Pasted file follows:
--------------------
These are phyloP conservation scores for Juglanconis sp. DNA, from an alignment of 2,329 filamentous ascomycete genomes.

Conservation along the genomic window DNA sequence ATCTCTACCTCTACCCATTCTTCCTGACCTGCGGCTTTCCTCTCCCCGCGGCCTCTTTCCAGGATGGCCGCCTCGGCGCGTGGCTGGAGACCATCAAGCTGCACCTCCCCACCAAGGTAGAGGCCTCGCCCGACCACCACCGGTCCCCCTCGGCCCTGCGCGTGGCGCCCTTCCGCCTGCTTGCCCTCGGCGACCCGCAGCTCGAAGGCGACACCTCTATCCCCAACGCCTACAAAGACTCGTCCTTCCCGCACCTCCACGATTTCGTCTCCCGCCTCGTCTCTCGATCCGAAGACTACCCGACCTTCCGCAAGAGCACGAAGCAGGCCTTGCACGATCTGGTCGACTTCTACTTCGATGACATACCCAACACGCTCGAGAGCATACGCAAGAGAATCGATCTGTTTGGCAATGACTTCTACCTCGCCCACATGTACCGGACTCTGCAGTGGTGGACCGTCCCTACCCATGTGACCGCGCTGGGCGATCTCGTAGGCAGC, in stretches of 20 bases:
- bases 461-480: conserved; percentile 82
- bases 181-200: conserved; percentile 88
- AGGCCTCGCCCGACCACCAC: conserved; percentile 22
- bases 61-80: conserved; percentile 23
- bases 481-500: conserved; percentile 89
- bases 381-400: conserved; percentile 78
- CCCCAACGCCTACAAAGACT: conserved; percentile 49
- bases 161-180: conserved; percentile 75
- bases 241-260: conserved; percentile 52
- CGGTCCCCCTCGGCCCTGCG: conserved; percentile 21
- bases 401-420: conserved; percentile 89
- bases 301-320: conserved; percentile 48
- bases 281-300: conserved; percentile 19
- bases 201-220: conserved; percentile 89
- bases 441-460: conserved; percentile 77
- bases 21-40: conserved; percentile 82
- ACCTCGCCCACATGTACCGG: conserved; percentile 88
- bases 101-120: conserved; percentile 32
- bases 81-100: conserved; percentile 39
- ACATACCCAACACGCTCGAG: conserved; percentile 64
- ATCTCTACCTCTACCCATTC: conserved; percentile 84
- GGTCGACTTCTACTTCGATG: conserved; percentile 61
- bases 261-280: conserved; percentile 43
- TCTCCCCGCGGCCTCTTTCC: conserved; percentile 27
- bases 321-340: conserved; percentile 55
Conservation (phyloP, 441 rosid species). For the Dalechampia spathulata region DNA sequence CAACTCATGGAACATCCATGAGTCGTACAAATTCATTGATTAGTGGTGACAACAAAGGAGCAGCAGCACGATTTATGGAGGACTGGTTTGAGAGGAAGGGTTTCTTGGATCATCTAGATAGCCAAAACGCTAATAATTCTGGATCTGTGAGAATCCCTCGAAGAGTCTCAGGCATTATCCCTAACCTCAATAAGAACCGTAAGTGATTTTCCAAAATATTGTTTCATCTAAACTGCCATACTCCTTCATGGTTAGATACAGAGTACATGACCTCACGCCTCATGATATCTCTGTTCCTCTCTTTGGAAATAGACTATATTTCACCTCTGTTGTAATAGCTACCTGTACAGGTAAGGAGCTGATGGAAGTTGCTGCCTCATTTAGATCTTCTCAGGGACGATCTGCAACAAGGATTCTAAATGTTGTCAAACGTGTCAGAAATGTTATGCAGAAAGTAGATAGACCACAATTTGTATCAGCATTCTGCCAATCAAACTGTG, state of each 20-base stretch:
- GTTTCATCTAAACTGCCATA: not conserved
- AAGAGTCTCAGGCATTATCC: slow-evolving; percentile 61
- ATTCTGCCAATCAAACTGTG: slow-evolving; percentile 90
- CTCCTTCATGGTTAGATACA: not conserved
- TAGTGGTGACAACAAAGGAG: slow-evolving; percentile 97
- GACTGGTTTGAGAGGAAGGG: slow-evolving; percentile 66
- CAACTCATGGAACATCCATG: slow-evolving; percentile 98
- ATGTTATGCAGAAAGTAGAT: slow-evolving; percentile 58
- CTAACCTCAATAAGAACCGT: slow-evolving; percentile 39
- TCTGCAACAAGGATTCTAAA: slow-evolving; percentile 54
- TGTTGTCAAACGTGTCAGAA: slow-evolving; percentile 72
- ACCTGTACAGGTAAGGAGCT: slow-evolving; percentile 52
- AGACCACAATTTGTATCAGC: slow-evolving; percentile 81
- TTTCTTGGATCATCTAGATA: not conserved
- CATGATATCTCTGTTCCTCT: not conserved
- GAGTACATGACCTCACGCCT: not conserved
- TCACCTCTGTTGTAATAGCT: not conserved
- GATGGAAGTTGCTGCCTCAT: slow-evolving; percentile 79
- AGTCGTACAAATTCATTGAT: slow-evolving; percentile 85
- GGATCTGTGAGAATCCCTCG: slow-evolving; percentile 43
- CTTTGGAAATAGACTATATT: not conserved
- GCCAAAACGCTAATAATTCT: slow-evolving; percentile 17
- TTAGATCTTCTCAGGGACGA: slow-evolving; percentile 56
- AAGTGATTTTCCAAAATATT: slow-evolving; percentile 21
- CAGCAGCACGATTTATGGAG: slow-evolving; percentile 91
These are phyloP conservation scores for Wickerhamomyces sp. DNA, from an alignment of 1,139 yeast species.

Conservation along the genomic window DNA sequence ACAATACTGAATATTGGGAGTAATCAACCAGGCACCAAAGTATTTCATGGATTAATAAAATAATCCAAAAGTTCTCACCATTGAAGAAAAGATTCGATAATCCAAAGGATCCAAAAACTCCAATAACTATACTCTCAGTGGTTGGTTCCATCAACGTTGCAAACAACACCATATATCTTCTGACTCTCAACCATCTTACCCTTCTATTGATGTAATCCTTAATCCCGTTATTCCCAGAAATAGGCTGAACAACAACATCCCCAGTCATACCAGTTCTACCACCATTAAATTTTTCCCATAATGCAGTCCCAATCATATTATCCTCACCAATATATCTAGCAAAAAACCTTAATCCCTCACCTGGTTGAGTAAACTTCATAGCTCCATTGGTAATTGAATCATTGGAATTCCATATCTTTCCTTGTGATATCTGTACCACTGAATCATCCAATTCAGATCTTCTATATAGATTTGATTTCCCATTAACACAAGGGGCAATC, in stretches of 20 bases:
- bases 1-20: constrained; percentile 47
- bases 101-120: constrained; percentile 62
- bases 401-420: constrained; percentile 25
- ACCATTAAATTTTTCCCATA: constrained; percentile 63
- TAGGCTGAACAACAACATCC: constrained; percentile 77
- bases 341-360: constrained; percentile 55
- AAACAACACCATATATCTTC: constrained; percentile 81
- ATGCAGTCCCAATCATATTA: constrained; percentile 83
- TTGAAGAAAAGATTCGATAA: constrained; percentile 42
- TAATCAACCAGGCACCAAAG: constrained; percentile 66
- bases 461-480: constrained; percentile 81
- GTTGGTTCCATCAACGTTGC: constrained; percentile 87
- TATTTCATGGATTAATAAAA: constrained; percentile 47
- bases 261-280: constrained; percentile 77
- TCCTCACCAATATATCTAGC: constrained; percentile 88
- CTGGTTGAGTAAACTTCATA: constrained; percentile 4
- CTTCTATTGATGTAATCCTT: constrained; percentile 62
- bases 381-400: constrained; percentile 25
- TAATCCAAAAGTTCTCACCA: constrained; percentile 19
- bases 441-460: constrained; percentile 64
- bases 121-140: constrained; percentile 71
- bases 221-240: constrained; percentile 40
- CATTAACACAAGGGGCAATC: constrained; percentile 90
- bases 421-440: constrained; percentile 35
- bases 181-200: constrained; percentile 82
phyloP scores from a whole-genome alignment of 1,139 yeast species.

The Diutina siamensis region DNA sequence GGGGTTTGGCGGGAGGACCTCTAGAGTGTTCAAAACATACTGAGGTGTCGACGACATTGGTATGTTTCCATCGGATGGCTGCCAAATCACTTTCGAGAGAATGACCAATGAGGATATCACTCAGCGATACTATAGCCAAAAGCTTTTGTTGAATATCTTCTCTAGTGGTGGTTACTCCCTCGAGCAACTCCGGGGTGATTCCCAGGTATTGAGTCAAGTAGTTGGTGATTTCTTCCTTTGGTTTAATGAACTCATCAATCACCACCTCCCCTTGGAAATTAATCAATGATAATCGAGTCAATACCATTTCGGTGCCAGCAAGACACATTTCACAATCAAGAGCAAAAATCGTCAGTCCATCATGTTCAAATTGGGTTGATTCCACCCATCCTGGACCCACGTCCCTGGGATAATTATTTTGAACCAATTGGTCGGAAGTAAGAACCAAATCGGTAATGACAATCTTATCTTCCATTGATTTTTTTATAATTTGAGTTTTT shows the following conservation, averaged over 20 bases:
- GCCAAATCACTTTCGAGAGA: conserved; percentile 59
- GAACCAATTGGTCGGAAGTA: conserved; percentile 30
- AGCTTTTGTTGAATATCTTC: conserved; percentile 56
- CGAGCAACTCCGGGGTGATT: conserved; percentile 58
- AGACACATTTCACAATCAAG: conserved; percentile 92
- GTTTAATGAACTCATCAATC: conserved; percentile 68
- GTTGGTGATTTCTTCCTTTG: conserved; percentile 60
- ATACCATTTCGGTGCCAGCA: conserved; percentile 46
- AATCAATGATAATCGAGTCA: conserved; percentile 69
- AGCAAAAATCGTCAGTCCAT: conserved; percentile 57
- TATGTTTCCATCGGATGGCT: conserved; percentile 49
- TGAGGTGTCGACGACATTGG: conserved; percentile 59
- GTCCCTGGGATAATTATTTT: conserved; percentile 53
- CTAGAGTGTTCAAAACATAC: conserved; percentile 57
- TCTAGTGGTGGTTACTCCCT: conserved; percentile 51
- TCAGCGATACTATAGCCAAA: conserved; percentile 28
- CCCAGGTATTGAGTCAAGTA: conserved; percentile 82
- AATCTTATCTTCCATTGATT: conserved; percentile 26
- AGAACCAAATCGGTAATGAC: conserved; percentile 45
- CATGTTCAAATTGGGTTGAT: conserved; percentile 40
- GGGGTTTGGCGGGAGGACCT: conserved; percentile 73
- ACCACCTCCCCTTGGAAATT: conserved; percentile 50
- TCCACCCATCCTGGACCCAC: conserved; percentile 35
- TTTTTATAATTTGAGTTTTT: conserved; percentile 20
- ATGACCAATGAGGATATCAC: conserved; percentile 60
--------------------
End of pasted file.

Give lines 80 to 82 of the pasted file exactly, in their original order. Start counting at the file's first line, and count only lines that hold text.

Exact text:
- bases 181-200: constrained; percentile 82
phyloP scores from a whole-genome alignment of 1,139 yeast species.

The Diutina siamensis region DNA sequence GGGGTTTGGCGGGAGGACCTCTAGAGTGTTCAAAACATACTGAGGTGTCGACGACATTGGTATGTTTCCATCGGATGGCTGCCAAATCACTTTCGAGAGAATGACCAATGAGGATATCACTCAGCGATACTATAGCCAAAAGCTTTTGTTGAATATCTTCTCTAGTGGTGGTTACTCCCTCGAGCAACTCCGGGGTGATTCCCAGGTATTGAGTCAAGTAGTTGGTGATTTCTTCCTTTGGTTTAATGAACTCATCAATCACCACCTCCCCTTGGAAATTAATCAATGATAATCGAGTCAATACCATTTCGGTGCCAGCAAGACACATTTCACAATCAAGAGCAAAAATCGTCAGTCCATCATGTTCAAATTGGGTTGATTCCACCCATCCTGGACCCACGTCCCTGGGATAATTATTTTGAACCAATTGGTCGGAAGTAAGAACCAAATCGGTAATGACAATCTTATCTTCCATTGATTTTTTTATAATTTGAGTTTTT shows the following conservation, averaged over 20 bases: